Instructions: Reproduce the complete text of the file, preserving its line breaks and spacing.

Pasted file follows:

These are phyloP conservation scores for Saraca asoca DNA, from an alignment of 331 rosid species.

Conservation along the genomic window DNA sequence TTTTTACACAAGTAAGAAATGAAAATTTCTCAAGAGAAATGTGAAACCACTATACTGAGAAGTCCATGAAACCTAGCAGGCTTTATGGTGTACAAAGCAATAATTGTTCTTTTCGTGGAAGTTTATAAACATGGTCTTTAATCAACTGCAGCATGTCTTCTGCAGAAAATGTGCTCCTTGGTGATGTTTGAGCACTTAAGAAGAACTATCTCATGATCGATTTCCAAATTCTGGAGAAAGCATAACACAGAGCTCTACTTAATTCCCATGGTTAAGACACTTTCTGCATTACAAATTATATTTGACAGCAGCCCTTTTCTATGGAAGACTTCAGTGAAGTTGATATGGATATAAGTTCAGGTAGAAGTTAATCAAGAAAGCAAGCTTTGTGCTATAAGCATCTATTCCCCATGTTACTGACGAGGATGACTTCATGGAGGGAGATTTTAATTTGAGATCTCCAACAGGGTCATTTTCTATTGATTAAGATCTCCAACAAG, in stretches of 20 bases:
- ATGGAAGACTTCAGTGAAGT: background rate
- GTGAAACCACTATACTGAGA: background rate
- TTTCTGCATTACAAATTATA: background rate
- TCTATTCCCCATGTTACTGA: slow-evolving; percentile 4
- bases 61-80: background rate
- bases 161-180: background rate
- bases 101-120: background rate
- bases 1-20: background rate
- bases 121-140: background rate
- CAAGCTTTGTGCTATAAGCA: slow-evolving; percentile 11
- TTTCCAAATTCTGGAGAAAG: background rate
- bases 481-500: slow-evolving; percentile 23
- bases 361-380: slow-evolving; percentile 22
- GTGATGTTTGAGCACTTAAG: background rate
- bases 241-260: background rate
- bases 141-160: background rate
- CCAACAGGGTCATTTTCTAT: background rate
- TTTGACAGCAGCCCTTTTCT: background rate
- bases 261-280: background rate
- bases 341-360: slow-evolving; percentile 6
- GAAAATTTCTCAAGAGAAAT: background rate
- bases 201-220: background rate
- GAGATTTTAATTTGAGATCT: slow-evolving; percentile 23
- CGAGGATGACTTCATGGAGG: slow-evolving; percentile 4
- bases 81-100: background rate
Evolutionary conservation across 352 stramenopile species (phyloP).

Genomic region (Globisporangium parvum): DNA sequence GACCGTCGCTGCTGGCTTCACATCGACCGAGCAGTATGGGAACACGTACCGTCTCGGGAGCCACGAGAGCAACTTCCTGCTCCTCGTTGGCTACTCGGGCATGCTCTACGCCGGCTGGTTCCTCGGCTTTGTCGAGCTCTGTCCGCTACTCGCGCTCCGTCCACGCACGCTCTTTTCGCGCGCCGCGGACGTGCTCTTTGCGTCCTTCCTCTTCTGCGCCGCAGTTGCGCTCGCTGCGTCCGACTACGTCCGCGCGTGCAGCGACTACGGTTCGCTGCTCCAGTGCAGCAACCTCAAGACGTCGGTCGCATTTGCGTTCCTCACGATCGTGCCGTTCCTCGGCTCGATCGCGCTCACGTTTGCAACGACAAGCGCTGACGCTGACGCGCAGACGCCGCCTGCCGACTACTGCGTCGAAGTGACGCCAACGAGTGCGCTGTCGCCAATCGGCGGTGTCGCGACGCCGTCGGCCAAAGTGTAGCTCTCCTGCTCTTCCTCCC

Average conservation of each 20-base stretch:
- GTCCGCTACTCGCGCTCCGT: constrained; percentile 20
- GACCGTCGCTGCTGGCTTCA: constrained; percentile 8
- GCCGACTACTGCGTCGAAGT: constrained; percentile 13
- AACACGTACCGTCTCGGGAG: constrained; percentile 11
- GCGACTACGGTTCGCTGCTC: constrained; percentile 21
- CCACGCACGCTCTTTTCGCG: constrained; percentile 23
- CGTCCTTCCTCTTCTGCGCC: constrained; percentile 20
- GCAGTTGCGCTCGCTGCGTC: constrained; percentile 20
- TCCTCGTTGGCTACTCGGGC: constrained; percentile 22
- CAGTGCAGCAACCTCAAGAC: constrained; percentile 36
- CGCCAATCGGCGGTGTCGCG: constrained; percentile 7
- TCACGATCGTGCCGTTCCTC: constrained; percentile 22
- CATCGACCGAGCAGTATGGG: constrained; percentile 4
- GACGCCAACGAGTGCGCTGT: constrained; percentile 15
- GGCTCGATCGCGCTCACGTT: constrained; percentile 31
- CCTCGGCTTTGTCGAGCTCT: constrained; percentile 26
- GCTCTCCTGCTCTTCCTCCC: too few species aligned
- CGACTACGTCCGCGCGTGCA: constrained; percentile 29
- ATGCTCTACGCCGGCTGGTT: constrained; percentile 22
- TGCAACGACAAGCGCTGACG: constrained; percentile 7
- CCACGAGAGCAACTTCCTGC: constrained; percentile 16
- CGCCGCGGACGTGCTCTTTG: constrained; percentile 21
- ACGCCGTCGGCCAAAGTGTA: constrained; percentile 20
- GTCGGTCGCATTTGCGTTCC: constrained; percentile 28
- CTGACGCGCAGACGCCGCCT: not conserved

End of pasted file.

These are phyloP conservation scores for Saraca asoca DNA, from an alignment of 331 rosid species.

Conservation along the genomic window DNA sequence TTTTTACACAAGTAAGAAATGAAAATTTCTCAAGAGAAATGTGAAACCACTATACTGAGAAGTCCATGAAACCTAGCAGGCTTTATGGTGTACAAAGCAATAATTGTTCTTTTCGTGGAAGTTTATAAACATGGTCTTTAATCAACTGCAGCATGTCTTCTGCAGAAAATGTGCTCCTTGGTGATGTTTGAGCACTTAAGAAGAACTATCTCATGATCGATTTCCAAATTCTGGAGAAAGCATAACACAGAGCTCTACTTAATTCCCATGGTTAAGACACTTTCTGCATTACAAATTATATTTGACAGCAGCCCTTTTCTATGGAAGACTTCAGTGAAGTTGATATGGATATAAGTTCAGGTAGAAGTTAATCAAGAAAGCAAGCTTTGTGCTATAAGCATCTATTCCCCATGTTACTGACGAGGATGACTTCATGGAGGGAGATTTTAATTTGAGATCTCCAACAGGGTCATTTTCTATTGATTAAGATCTCCAACAAG, in stretches of 20 bases:
- ATGGAAGACTTCAGTGAAGT: background rate
- GTGAAACCACTATACTGAGA: background rate
- TTTCTGCATTACAAATTATA: background rate
- TCTATTCCCCATGTTACTGA: slow-evolving; percentile 4
- bases 61-80: background rate
- bases 161-180: background rate
- bases 101-120: background rate
- bases 1-20: background rate
- bases 121-140: background rate
- CAAGCTTTGTGCTATAAGCA: slow-evolving; percentile 11
- TTTCCAAATTCTGGAGAAAG: background rate
- bases 481-500: slow-evolving; percentile 23
- bases 361-380: slow-evolving; percentile 22
- GTGATGTTTGAGCACTTAAG: background rate
- bases 241-260: background rate
- bases 141-160: background rate
- CCAACAGGGTCATTTTCTAT: background rate
- TTTGACAGCAGCCCTTTTCT: background rate
- bases 261-280: background rate
- bases 341-360: slow-evolving; percentile 6
- GAAAATTTCTCAAGAGAAAT: background rate
- bases 201-220: background rate
- GAGATTTTAATTTGAGATCT: slow-evolving; percentile 23
- CGAGGATGACTTCATGGAGG: slow-evolving; percentile 4
- bases 81-100: background rate
Evolutionary conservation across 352 stramenopile species (phyloP).

Genomic region (Globisporangium parvum): DNA sequence GACCGTCGCTGCTGGCTTCACATCGACCGAGCAGTATGGGAACACGTACCGTCTCGGGAGCCACGAGAGCAACTTCCTGCTCCTCGTTGGCTACTCGGGCATGCTCTACGCCGGCTGGTTCCTCGGCTTTGTCGAGCTCTGTCCGCTACTCGCGCTCCGTCCACGCACGCTCTTTTCGCGCGCCGCGGACGTGCTCTTTGCGTCCTTCCTCTTCTGCGCCGCAGTTGCGCTCGCTGCGTCCGACTACGTCCGCGCGTGCAGCGACTACGGTTCGCTGCTCCAGTGCAGCAACCTCAAGACGTCGGTCGCATTTGCGTTCCTCACGATCGTGCCGTTCCTCGGCTCGATCGCGCTCACGTTTGCAACGACAAGCGCTGACGCTGACGCGCAGACGCCGCCTGCCGACTACTGCGTCGAAGTGACGCCAACGAGTGCGCTGTCGCCAATCGGCGGTGTCGCGACGCCGTCGGCCAAAGTGTAGCTCTCCTGCTCTTCCTCCC

Average conservation of each 20-base stretch:
- GTCCGCTACTCGCGCTCCGT: constrained; percentile 20
- GACCGTCGCTGCTGGCTTCA: constrained; percentile 8
- GCCGACTACTGCGTCGAAGT: constrained; percentile 13
- AACACGTACCGTCTCGGGAG: constrained; percentile 11
- GCGACTACGGTTCGCTGCTC: constrained; percentile 21
- CCACGCACGCTCTTTTCGCG: constrained; percentile 23
- CGTCCTTCCTCTTCTGCGCC: constrained; percentile 20
- GCAGTTGCGCTCGCTGCGTC: constrained; percentile 20
- TCCTCGTTGGCTACTCGGGC: constrained; percentile 22
- CAGTGCAGCAACCTCAAGAC: constrained; percentile 36
- CGCCAATCGGCGGTGTCGCG: constrained; percentile 7
- TCACGATCGTGCCGTTCCTC: constrained; percentile 22
- CATCGACCGAGCAGTATGGG: constrained; percentile 4
- GACGCCAACGAGTGCGCTGT: constrained; percentile 15
- GGCTCGATCGCGCTCACGTT: constrained; percentile 31
- CCTCGGCTTTGTCGAGCTCT: constrained; percentile 26
- GCTCTCCTGCTCTTCCTCCC: too few species aligned
- CGACTACGTCCGCGCGTGCA: constrained; percentile 29
- ATGCTCTACGCCGGCTGGTT: constrained; percentile 22
- TGCAACGACAAGCGCTGACG: constrained; percentile 7
- CCACGAGAGCAACTTCCTGC: constrained; percentile 16
- CGCCGCGGACGTGCTCTTTG: constrained; percentile 21
- ACGCCGTCGGCCAAAGTGTA: constrained; percentile 20
- GTCGGTCGCATTTGCGTTCC: constrained; percentile 28
- CTGACGCGCAGACGCCGCCT: not conserved